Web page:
#1
Alright i just have one thing i would like to ask, i currently own a Epi Les Paul custom. It is a great guitar i love it to death. But it is flippin impossible to get my hand around this beast in the upper registers... And from pictures it looks like the Gibsons are exactly the same way... So what id like to know are there any Les Pauls that they have designed in a manner that actually makes the higher frets practical to use?
#2
I own a Gibson Les Paul... but I have no problem reaching the upper frets... It could be my freakishly huge hands.

Or that my guitar just loves me more?

I'm unsure.
#3
well I've played my friends 1960 Gibson les paul today and had NO trouble reaching the upper frets besides when i stood up.

I dont know how you could get a problem like that.
#4
I have no problem with getting up to the 22nd fret with my index finger, even on the LPs wit 50s necks, with my SG it's even easier.
make Industrial and/or experimental electronic music? Join my group!

Last.fm
#5
The new LP Axcess has a contoured cutaway so you can reach the higher frets. Maybe try one of those.
It's a product of the design, though. If you're used to an SG or an Ibanez or whatnot with two big cutaways it's going to take a little practice to reach the high frets.
#6
Get a Double Cut Les Paul?
Gear:
95' Fender Richie Sambora Standard Stratocaster
06' Symphony SD54
07' Epiphone Les Paul Custom Plus
08' Recording King RD-17CFE
Fender G-DEC30
Line 6 POD XT
Blackstar Series One 45 Combo
10' Ernie Ball MusicMan JP6 BFR
#7
Hmm who knows ill have to go fiddle with some actual Gibson LP's. Although The LP double cut is the complete opposite there isn't a fret on that thing thats any challenge to reach, i wish they all were like that! (Ninja Edit) Ya i really dig the Double cuts, i play my friends 24 fret LP DC all the time and im in love, But the one downside me and my friend have noticed is my Epi has a ton more sustain than his DC...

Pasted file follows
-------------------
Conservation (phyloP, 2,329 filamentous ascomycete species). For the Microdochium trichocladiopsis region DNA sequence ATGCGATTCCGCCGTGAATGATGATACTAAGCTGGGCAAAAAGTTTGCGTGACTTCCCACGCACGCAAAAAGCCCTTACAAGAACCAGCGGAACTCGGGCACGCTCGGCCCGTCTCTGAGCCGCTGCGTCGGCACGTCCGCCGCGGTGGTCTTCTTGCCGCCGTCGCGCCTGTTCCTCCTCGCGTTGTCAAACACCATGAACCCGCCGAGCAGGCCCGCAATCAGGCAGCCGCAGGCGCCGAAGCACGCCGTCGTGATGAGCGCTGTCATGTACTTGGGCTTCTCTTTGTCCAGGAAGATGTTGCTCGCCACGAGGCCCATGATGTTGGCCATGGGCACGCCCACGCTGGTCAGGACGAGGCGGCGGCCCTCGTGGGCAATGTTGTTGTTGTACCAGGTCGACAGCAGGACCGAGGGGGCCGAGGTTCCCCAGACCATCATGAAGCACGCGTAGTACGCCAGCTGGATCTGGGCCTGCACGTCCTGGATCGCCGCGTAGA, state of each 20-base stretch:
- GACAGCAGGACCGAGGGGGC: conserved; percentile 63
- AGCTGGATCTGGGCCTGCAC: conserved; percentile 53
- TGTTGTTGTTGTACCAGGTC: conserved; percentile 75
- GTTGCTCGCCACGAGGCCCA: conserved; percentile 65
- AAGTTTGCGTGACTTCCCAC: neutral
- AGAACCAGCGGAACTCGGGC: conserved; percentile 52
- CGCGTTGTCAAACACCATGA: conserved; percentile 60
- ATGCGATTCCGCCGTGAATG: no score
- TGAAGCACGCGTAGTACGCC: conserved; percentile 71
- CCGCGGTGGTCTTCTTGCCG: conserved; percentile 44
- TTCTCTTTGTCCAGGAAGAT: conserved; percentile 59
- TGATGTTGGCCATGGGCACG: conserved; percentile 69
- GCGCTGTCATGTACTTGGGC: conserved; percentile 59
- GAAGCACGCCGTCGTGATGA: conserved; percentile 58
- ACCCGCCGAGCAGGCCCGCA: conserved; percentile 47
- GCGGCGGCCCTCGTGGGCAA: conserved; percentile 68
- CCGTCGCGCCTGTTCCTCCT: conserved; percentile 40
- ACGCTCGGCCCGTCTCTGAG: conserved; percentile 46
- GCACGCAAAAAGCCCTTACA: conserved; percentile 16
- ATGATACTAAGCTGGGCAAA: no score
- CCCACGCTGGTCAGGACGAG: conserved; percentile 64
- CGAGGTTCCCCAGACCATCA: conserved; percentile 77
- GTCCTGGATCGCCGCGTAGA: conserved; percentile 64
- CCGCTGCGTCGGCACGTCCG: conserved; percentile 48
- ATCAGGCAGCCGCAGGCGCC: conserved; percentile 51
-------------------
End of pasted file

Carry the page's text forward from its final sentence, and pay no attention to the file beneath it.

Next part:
Oh and thanks Roc thats the kind of thing i was looking for!
Last edited by m_Soares at Oct 16, 2008,
#8
Quote by Roc8995

It's a product of the design, though. If you're used to an SG or an Ibanez or whatnot with two big cutaways it's going to take a little practice to reach the high frets.


I fail to see why the top cutaway would be relevant if you are holding your guitar in anything slightly resembling the proper way.
make Industrial and/or experimental electronic music? Join my group!

Last.fm
#9
^Some of us use our thumb to fret the bass strings occasionally, and/or use it for leverage for bigger bends. The top cutaway would be an issue in this case if you have smaller hands or shorter fingers, or if you're used to playing with a more "open" hand- that is, fingers a bit more perpendicular to the neck.
From what I know, it's perfectly decent form to play with your thumb around the neck unless you're playing classical or flamenco.
#10
Quote by Roc8995
^Some of us use our thumb to fret the bass strings occasionally, and/or use it for leverage for bigger bends.
From what I know, it's perfectly decent form to play with your thumb around the neck unless you're playing classical or flamenco.


I can understand doing that on lower end of the neck, but not up near the 22nd fret, and it's still bad form, common, and occasionally useful but generally bad form.
make Industrial and/or experimental electronic music? Join my group!

Last.fm
#11
Quote by Kid_Thorazine
I can understand doing that on lower end of the neck, but not up near the 22nd fret, and it's still bad form, common, and occasionally useful but generally bad form.

There you go. It's more comfortable to me to keep my hand a bit perpendicular to the neck, even all the way up there. My fingers don't like the angle and for me it doesn't make sense to drastically alter my playing when I hit the higher registers.
Form has never been a real driving force behind most rock music anyway. It's good to have, but at some point it's about rocking the hell out and who cares what you're thumb is doing if you're at least halfway competent.
#13
Quote by Roc8995
There you go. It's more comfortable to me to keep my hand a bit perpendicular to the neck, even all the way up there. My fingers don't like the angle and for me it doesn't make sense to drastically alter my playing when I hit the higher registers.
Form has never been a real driving force behind most rock music anyway. It's good to have, but at some point it's about rocking the hell out and who cares what you're thumb is doing if you're at least halfway competent.


Umm proper technique should keep the palm of your hand perpindicular to the neck and your fingertips perpendicular to the fretboard, and obviously you should care about what your thumb is doing if you are having trouble reaching the higher frets because of it getting in the way.
make Industrial and/or experimental electronic music? Join my group!

Last.fm